Senate Majority Leader Bill Frist remains under investigation by federal authorities for his sale of stock in his family founded hospital chain this year.
He said Sunday that he has not testified in the matter.
“I am cooperating fully and am anxious to provide all information, which I’ve been doing throughout,” Frist, R-Tenn., told “Fox News Sunday.”
Federal prosecutors and the Securities and Exchange Commission in September opened an investigation into Frist’s order to sell all his stock in HCA Inc., the hospital company founded by his father and brother.
The sales were completed by July 1, near the stock’s 52-week peak and two weeks before share prices fell 9 percent.
Frist, who is considering a run for the White House in 2008, said he ordered the sales to avoid the appearance of a conflict on interest.
Frist had placed much of his HCA stock in a Senate blind trust. He said he does not know the value of the stock sold.
“For the last 10 years or 11 years, I have no idea, no earthly idea, at any point in time how much stock of anything, not just that particular stock, but all of the stocks that I’ve owned in the past,” Frist said.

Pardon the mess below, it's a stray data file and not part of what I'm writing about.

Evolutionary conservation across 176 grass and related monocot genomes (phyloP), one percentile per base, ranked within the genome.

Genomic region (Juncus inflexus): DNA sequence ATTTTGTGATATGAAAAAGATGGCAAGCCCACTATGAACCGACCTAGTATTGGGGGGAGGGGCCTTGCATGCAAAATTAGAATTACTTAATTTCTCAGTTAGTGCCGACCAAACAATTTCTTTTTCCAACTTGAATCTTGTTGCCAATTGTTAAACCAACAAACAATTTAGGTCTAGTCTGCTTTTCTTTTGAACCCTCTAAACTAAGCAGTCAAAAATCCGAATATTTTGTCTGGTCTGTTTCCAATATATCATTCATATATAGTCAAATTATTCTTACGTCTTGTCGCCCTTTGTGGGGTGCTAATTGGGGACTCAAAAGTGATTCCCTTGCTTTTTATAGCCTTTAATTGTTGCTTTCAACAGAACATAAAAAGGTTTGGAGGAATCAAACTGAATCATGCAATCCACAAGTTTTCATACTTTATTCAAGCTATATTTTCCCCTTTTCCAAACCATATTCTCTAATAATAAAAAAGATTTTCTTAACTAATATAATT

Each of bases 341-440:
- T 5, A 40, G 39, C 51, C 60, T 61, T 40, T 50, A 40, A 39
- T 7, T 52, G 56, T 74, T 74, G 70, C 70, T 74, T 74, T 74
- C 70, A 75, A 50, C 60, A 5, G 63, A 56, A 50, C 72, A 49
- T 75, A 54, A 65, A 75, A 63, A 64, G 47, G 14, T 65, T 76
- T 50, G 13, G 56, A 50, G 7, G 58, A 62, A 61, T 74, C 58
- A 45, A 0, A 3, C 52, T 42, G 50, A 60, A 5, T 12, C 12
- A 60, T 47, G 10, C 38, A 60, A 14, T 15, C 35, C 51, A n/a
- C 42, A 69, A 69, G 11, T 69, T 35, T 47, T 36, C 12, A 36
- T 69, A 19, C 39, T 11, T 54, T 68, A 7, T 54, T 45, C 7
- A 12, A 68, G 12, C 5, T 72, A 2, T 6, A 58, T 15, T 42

Documents filed with the Senate show that Frist was often updated by trustees about changes to his trusts, including the addition and sale of HCA stock.
Frist also kept some of his immediate family’s HCA shares in trusts maintained outside of Washington. Those holdings were sold at the same time as those in his Senate trust.
Frist was cleared by the Senate Ethics Committee to hold the stock and continue participating in health care-related legislation. He said placing stock in the Senate trust was his choice.
His sale coincided with a $112 million sell-off of shares by HCA insiders _ including the chief executive and the treasurer _ that began in January 2005, with the largest insider sales taking place in April, May and June.